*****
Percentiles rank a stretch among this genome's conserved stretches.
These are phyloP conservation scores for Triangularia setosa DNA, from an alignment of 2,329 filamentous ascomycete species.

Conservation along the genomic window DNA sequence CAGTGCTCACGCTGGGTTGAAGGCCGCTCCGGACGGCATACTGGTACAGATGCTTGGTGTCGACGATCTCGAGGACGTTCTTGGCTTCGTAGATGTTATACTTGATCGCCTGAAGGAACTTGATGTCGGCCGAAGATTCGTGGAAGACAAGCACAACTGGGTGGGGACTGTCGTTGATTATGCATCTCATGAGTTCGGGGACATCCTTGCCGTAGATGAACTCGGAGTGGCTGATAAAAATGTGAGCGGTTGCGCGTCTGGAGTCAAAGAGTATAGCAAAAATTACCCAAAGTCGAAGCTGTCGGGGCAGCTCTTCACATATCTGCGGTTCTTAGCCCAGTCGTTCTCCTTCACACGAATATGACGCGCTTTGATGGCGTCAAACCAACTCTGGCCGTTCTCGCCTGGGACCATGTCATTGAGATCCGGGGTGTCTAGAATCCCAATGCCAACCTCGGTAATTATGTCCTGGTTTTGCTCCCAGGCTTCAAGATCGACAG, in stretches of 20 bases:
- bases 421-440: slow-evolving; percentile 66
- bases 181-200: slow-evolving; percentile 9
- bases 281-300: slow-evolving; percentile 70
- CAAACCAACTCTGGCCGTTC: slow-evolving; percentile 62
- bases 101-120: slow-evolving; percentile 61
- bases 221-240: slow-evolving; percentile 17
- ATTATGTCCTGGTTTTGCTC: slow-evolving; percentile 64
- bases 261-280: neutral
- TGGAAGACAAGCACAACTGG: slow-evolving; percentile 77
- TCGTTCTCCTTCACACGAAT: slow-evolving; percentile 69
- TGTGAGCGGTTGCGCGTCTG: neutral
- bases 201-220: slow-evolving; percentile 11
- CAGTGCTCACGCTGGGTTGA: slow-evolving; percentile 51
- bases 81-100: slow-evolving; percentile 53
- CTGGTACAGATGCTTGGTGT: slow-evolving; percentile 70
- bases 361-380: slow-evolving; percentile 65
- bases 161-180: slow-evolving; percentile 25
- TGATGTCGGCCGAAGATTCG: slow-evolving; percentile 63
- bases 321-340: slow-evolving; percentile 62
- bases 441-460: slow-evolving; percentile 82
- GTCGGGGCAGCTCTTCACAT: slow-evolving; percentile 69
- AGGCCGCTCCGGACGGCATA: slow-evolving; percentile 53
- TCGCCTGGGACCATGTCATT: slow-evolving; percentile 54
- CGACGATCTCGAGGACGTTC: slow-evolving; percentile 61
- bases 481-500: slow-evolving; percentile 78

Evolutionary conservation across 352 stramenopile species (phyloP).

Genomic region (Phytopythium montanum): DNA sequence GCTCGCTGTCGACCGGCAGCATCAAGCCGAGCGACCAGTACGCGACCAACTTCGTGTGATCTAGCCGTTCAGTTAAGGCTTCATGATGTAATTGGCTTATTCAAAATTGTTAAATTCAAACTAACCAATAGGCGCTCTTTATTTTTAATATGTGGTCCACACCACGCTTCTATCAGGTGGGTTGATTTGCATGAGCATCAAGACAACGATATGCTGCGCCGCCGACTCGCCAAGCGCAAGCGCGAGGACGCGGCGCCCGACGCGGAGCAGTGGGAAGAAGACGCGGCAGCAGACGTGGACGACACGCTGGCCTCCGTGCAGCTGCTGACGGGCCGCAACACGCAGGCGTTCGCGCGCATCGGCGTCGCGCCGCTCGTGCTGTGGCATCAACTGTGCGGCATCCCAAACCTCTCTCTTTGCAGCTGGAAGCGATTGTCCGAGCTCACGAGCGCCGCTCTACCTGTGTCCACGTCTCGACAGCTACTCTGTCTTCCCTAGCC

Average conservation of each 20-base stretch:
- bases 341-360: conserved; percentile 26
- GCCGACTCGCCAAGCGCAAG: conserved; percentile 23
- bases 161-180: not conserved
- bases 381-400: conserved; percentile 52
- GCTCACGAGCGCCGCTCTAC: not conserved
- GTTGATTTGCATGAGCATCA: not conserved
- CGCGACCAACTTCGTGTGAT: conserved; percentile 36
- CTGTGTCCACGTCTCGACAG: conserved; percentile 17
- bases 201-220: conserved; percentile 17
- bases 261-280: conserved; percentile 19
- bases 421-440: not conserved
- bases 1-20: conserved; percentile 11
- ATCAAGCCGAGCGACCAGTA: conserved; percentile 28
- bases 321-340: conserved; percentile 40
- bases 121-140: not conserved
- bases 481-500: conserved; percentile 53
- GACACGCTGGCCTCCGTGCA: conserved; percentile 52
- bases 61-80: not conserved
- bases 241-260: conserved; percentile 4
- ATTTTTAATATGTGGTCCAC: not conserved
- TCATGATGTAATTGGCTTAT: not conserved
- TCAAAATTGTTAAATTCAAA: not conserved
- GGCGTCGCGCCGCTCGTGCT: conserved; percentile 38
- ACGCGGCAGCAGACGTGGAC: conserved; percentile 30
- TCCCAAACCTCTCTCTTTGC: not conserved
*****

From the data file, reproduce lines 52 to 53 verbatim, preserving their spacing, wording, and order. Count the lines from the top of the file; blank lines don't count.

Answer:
- TCATGATGTAATTGGCTTAT: not conserved
- TCAAAATTGTTAAATTCAAA: not conserved